World Water Day

Photo by Lynn Betts, USDA Natural Resources Conservation Service

By Melanie Stewart

Photo by Lynn Betts, USDA Natural Resources Conservation Service


How safe is your water?

Last week the United Nations marked World Water Day, did you observe?  Did you hug your aquifer?  More seriously, maybe you installed a low flow showerhead, taught your child to turn off the faucet while brushing their teeth, or installed a rain barrel?  {Don’t know how to make a rain barrel?  Come to the Sustainability Expo for free instructions and demo!}

Water is one of those things that we take for granted; we turn on the faucet and clean water comes out–for us, our pets, even our yard. So it is mind-boggling to consider the fact that the U.N. estimates 1.8 billion people are drinking water that is known to be contaminated. That’s 1 in every 4 people drinking water that has feces in it; increasing the chances of them contracting polio, dysentery, cholera, and typhoid.

You could be thinking, “The people drinking that water aren’t here; they’re in a Third World country halfway across the globe.  My water source isn’t tied to theirs, so this doesn’t directly affect me.”  You could be right.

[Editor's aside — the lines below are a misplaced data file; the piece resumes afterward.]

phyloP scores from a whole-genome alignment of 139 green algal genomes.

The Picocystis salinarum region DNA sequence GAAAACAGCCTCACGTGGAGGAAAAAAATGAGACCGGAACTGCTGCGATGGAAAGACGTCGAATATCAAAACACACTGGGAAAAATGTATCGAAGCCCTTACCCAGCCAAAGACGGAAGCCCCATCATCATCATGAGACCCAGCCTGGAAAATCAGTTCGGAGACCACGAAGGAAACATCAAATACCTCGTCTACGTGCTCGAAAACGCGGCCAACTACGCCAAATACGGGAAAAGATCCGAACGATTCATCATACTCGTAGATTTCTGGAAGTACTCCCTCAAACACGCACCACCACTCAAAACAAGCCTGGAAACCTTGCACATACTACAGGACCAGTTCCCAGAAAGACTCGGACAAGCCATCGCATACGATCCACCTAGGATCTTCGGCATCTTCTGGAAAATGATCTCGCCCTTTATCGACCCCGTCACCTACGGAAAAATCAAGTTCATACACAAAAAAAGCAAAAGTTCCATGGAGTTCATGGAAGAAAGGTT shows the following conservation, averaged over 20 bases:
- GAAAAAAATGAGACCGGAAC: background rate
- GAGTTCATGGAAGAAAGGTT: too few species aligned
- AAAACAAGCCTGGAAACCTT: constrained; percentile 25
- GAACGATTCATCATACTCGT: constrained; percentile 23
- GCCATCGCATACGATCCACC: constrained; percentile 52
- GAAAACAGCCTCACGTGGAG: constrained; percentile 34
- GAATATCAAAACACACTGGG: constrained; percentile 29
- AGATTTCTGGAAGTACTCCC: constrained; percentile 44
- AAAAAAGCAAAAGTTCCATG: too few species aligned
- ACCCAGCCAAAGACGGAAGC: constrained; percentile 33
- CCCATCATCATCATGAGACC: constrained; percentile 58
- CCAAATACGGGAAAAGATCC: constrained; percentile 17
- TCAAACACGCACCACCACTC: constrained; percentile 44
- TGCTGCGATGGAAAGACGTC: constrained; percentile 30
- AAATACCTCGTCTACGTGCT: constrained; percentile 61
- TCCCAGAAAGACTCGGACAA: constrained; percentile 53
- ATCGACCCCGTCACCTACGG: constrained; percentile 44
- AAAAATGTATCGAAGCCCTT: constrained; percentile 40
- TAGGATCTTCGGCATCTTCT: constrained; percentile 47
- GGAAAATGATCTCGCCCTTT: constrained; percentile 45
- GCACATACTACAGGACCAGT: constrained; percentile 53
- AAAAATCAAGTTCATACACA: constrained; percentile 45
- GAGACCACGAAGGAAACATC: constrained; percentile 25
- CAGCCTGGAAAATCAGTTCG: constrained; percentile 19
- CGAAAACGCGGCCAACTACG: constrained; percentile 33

Personally, I find it difficult to picture children bathing in water that also has livestock in it.  Unfathomable that people collect water they can’t see through to drink.  Heartbreaking that diarrhea accounts for 1 in 9 child deaths worldwide, killing almost 2,200 children every day, more than AIDS, malaria, and measles combined.

Even if that doesn’t have an effect on you, our water sources are not guaranteed.  Our region relies heavily on the Ogallala Aquifer, but it’s being drained faster than it can refill threatening not only our drinking water, but agriculture and our way of life.

This past year has demonstrated the vulnerability of water with the crisis in Flint, Michigan, protests surrounding oil pipelines, and water contaminated with methane to the point that it can be lit on fire.

Our habits outside of direct water usage matter too.  Numerous companies are using water sources in other countries to make the products that the developed world wants.  Water is needed for bottle production as well as the product in that bottle—which we consume at an alarming rate.

UNMC and Nebraska Medicine have set the goal of Net Zero Water by 2030.  Reducing our usage at work means more clean water for everyone.  It also means we create less wastewater, which can be part of the problem as well.

How can you help?

Resources from the U.N.

Check the condition of your local waterways  

Make a difference in your own backyard

20 easy ways to conserve at home


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